Credit: Kayla Hoang

How Do You Make Paratha?

Paratha is made from a simple dough of flour, salt, oil, and water. The dough is divided and each piece is rolled out and smeared with a generous amount of ghee, butter, or shortening, and sprinkled with flour to help provide definition between the layers. It’s then rolled or folded in a specific way depending on the end shape you want, and then given a final roll. The paratha is then cooked. First, the paratha is cooked part of the way in a dry pan to ensure the inner layers are cooked through. Then, ghee is added to the pan and the paratha is cooked in the ghee until golden-brown. 

How to Serve Paratha

  • Eat it right from the pan while it’s still extra hot.
  • Dunk it into a mug of chai or coffee.
  • One of my grandfather’s favorite ways is with sooji (also spelled suji) for a sweet, buttery treat.
  • Serve it alongside a spicy Bangladeshi beef curry (my mom’s favorite!).
  • Or serve it next to vegetable bhaji.

Paratha Recipe

Buttery and flaky, this paratha recipe is made up of tender inner layers and crisp outer ones.

Prep time 1 hour

Cook time 1 hour 12 minutes to 1 hour 28 minutes

Makes 8 paratha

Nutritional Info

Ingredients

  • 3 cups

    all-purpose flour, plus more for dusting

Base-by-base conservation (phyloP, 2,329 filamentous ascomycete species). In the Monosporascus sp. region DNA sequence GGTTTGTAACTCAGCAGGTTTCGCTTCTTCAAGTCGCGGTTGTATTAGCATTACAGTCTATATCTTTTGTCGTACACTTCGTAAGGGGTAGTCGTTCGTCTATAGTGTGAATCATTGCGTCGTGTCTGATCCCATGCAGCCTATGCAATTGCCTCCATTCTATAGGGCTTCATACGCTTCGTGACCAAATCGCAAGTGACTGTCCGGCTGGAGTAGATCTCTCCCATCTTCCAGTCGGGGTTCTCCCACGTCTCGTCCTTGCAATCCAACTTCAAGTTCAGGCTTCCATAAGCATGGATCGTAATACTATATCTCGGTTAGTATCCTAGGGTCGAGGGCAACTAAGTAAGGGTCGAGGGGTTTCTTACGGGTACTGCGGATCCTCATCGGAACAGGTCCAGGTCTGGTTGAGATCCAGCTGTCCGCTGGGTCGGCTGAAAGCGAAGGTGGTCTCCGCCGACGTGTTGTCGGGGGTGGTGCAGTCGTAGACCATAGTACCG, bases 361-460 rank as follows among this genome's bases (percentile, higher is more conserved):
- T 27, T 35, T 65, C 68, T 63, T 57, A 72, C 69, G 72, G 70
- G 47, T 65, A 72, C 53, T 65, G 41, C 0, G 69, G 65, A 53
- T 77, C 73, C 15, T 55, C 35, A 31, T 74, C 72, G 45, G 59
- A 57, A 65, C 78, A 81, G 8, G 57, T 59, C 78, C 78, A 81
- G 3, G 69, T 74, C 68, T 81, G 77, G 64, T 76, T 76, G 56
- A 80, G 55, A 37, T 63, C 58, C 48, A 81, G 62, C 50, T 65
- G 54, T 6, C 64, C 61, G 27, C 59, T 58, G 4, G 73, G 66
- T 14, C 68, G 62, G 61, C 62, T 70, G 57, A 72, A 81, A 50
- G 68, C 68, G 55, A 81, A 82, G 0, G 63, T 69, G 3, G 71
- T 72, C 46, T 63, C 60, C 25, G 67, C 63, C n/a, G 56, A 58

• 1 3/4 teaspoons

    kosher salt

  • 1 tablespoon

    neutral oil, such as canola, plus more as needed

  • 1 cup

    warm water

  • 3/4 cup

    ghee

Instructions

Make the dough:

  1. Place 3 cups all-purpose flour and 1 3/4 teaspoons kosher salt in a large bowl and whisk to combine. Drizzle with 1 tablespoon neutral oil and use your hands to rub the oil into the flour until only tiny lumps remain.

  2. Make a well in the center of the flour mixture. Pour 1 cup warm water into the well. Mix with your hands until it begins to form one mass of dough. Knead the dough in the bowl until all the flour is incorporated. The dough will look lumpy and will likely not be smooth. Do not overwork.

  3. Leaving the dough in the bowl, rub a light coating of neutral oil over the surface of the dough. Press a sheet of plastic wrap directly onto the surface of the dough. Let the dough rest until hydrated, supple, and holds an indentation when poked, about 30 minutes. Meanwhile, soften 3/4 cup ghee if needed (ghee kept at room temperature should be soft enough to spread easily by hand). If your ghee is chilled or too hard, place a microwave-safe bowl and microwave in 5-second increments until softened and spreadable, but not melted.

Roll and assemble the parantha:

  1. Turn the dough out onto a work surface and divide into 8 pieces. Dust a work surface and rolling pin very lightly with all-purpose flour. Roll and fill the dough out 1 portion at a time, keeping the remaining portions covered with plastic wrap: Place on the work surface and roll out inro a super-thin round about 14 inches wide (it does not have to be perfectly round). The dough should be so thin that you can begin to just faintly see the work surface through it.